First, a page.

A LITTLE ABOUT US
The Rockdale Historical Society was founded in 1998 with the vision of restoring the I&GN Depot and utilizing it as a museum to preserve, store, and share local and central Texas railroad history.
Under the stipulations of the Texas Historical Commission, and with the help of funding from local citizens, Alcoa Aluminum Company, and the National Trust for Historic Preservation, the depot was purchased from Mr. Adolf McVoy in 1999. Clean up and restoration began in 2000 and took more than 8 years to complete, almost entirely with volunteer efforts.
Loyal member Gary Jackson undertook the painstaking task of recreating and constructing the original cupola which was reinstalled atop the depot. He accomplished this with little more than antique photos of the original 1906 depot, and dimensions of the roof structure to work with. An incredible feat, which helped to restore the depot's historic integrity and beauty. This task was completed in line with the renovation of the building, and with the help of several local businesses.
During the restoration process another dedicated member, railroad engineer, and lifetime Rockdale resident Bert Dockall, spearheaded the acquisition of a Missouri Pacific Caboose, and Missouri Pacific Dining Car named "The Cheyenne Mountain." These were relocated and placed on rails behind the depot building, and over time restored as close as possible to their initial specifications.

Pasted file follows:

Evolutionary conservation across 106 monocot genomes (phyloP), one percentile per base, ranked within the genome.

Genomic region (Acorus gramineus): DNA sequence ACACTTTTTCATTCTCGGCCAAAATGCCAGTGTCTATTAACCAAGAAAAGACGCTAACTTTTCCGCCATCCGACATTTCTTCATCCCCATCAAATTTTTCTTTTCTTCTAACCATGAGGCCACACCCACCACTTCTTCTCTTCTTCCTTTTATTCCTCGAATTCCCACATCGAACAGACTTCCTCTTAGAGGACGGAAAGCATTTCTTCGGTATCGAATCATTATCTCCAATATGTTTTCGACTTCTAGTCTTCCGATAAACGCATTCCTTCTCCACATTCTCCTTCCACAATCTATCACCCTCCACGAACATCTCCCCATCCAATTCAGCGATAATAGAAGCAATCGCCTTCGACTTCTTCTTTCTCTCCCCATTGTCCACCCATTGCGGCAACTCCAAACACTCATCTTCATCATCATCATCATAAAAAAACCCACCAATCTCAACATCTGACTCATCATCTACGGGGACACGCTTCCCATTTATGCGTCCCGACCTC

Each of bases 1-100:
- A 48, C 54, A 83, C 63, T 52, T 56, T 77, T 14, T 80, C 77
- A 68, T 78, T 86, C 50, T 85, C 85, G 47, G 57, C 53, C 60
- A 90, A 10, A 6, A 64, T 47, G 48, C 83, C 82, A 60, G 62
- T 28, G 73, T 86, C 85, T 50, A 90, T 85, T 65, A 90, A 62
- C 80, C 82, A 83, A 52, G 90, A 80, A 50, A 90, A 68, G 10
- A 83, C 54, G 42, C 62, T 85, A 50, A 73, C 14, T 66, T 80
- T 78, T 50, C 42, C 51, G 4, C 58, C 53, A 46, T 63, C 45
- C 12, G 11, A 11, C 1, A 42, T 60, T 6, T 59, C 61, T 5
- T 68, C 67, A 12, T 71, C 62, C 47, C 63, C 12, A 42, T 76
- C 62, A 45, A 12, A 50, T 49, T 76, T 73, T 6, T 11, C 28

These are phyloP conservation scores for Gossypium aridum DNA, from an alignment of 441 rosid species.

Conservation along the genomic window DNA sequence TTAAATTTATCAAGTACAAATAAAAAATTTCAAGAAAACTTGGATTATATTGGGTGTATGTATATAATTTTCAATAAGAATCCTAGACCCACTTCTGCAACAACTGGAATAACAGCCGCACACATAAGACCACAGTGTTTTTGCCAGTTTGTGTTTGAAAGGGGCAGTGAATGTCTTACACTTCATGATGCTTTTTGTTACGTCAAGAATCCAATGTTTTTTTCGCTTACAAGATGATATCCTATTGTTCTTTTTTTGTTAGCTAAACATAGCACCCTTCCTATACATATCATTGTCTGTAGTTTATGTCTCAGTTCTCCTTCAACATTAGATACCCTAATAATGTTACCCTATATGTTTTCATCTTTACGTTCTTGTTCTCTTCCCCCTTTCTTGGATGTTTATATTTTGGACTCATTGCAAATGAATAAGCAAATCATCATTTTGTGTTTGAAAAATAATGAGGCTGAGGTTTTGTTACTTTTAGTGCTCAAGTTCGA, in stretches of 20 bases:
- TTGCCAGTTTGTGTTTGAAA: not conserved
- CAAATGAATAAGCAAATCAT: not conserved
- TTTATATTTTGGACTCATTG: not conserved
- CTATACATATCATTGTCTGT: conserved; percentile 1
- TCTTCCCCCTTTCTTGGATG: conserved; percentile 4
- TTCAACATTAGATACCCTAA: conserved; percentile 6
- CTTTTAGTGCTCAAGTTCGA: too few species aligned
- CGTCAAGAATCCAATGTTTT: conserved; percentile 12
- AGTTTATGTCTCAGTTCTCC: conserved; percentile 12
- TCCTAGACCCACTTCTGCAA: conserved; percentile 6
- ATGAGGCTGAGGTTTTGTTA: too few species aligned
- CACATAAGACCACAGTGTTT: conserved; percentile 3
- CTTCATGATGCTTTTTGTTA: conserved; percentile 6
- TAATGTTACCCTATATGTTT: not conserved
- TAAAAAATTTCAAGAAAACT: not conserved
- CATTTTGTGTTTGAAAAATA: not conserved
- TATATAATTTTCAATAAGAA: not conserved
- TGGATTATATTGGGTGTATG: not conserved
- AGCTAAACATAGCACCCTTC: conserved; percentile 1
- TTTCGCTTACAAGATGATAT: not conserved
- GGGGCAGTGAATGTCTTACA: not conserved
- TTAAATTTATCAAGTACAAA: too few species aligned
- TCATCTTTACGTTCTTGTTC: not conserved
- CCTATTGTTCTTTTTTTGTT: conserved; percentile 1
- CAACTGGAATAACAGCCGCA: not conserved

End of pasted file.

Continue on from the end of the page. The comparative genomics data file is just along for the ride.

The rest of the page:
Glen Banzhaf, retired signalman and volunteer, facilitated the installation of two working railroad signals on the property. Louie Edelmon, a volunteer skilled in many trades, assisted in the restoration of several key signs, SA&AP depot bench, and notably, the RS&S bell.
These names are a few among many who have poured heart and soul into the mission stated at our organization's inception. Pat Jackson has volunteered her time and intellect as Treasurer for over 18 years. Through the ebbs and flows of life, economy, volunteers, and circumstance we continue to endeavor to preserve history and share enrichment for our residents, and those who travel through our town.
"THE COUNTRY DEPOT"
By Bert L. Dockall
In the 19th century when the railroad was far more important than it is today, only the iron rails linked many communities. There were relatively few villages in the U.S. that did not have a railroad station. At night, the gleam of a locomotive headlight across the rolling hills was a star of hope, a lighthouse beacon. It told the settlers that they were not alone. No wonder the depot was a social center. Folks assembled there to bid good bye to a departing guest or a member of a household starting out on a trip, or to greet someone arriving by train. Besides travelers, it brought news, mail, and merchandise.